Shares of Snowflake Inc. were falling hard Thursday after the software company disappointed investors with its financial performance and outlook, but analysts seemed less quick to punish the company for what they viewed as short-term issues.
topped fiscal fourth-quarter expectations with its overall revenue and product revenue, “investors were generally expecting the upside to be modestly higher,” according to Mizuho analyst Gregg Moskowitz.
He noted that Snowflake’s management team called out two factors—a slower rebound in consumption coming out of the holiday season and some “platform enhancements” related to a new warehouse scheduling service—as drags on revenue.
See more: Snowflake stock plunges after annual forecast underwhelms
The platform-enhancement component will continue to have an impact into the new fiscal year, according to Snowflake’s projections, but the company sees longer-term benefits. “While these efforts negatively impact our revenue in the near term, over time, they lead customers to deploy more workloads to Snowflake due to the improved economics,” Chief Financial Officer Michael Scarpelli said on Snowflake’s earnings call.
The stock is off 17.0% in Thursday trading and on track for its largest single-day percentage decline on record, according to Dow Jones Market Data.
Mizuho’s Moskowitz wrote that on the surface, the platform-enhancement change “is unquestionably a significant negative impact in FY23, and we understand investor disappointment stemming from a revenue reset.” Still, he said he was “not concerned” about the change.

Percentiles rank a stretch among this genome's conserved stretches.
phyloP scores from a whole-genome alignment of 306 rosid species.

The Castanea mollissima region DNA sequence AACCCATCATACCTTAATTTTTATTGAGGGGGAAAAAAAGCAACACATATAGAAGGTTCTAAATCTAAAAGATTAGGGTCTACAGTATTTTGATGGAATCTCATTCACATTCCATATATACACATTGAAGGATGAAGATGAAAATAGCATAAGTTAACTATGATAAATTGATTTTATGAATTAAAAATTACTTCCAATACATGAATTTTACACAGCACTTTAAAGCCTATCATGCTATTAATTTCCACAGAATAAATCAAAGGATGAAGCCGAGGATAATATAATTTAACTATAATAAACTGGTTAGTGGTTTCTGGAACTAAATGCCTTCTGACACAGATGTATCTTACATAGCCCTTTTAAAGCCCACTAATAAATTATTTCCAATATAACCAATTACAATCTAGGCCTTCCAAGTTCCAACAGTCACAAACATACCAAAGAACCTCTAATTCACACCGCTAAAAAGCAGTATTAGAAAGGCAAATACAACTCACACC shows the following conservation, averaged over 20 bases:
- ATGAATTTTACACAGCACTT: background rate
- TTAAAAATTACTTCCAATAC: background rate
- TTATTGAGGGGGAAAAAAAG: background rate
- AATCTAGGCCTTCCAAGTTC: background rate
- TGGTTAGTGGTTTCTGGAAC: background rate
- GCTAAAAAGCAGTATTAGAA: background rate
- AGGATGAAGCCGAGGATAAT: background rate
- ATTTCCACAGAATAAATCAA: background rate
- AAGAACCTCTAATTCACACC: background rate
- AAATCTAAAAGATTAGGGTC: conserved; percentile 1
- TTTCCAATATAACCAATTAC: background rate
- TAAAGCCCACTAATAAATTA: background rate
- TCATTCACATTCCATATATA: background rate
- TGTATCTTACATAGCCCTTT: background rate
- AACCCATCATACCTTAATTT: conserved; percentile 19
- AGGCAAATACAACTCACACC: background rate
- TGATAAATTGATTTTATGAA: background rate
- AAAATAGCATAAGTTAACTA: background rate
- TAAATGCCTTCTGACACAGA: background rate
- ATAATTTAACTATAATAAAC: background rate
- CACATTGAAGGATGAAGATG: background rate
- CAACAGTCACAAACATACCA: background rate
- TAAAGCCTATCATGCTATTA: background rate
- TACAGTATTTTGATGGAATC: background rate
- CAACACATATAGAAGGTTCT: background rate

While the platform enhancement “initially lowers consumption (by giving customers better price-performance),” Moskowitz agreed that the change could help in the long run. He noted Snowflake’s track record of success with admittedly smaller platform enhancements, as the company was ultimately able to achieve greater net revenue through those.
The enhancement could also get customers to adopt additional use cases on the platform, he wrote. Moskowitz kept a buy rating on the stock but cut his price target to $370 from $410.
Cowen & Co.’s Derrick Wood also saw Snowflake’s revenue issue as “transitory.”
“While the lower beat was unexpected…we think this is one-time in nature and reflects improvements to the platform and benefits to customers which should drive greater consumption,” he wrote. He deemed the stock-price decline Thursday a buying opportunity, calling out Snowflake’s “ability to sustain top-notch growth alongside inflecting profitability.”
He has an outperform rating on the stock but reduced his price target to $390 from $410.
Evercore ISI’s Kirk Materne said that investors were “overreacting” to the company’s forecast and the expected net revenue headwind related to the platform improvement.
“In our view, for long-term investors, the simple question is: is the near-term drag on revenue worth the long-term acceleration in customer adoption?” Materne asked. “If you are in the early innings of a massive market opportunity, the answer is: ‘of course’ as it helps SNOW take share from competitors and create greater network effects.”
He further wrote that “this pullback creates an opportunity to take a fresh look at one of the most unique growth stories in software,” while keeping an outperform rating but lowering his target price to $344 from $400.
FBN Securities analyst Shebly Seyrafi saw numerous positives in the company’s latest results, including “strong growth” in its count of large deals and traction for Snowflake’s data-sharing options, which he said are “a strong differentiator” for the company.
He has an outperform rating on Snowflake’s stock and lowered his price target to $300 from $300 Thursday, a move that he said reflected the recent decline in software multiples.
The stock has tumbled 36.4% over the past three months, while the SPDR S&P Software and Services exchange-traded fund
has dropped 10.6% and the S&P 500 index
has shed 3.5%.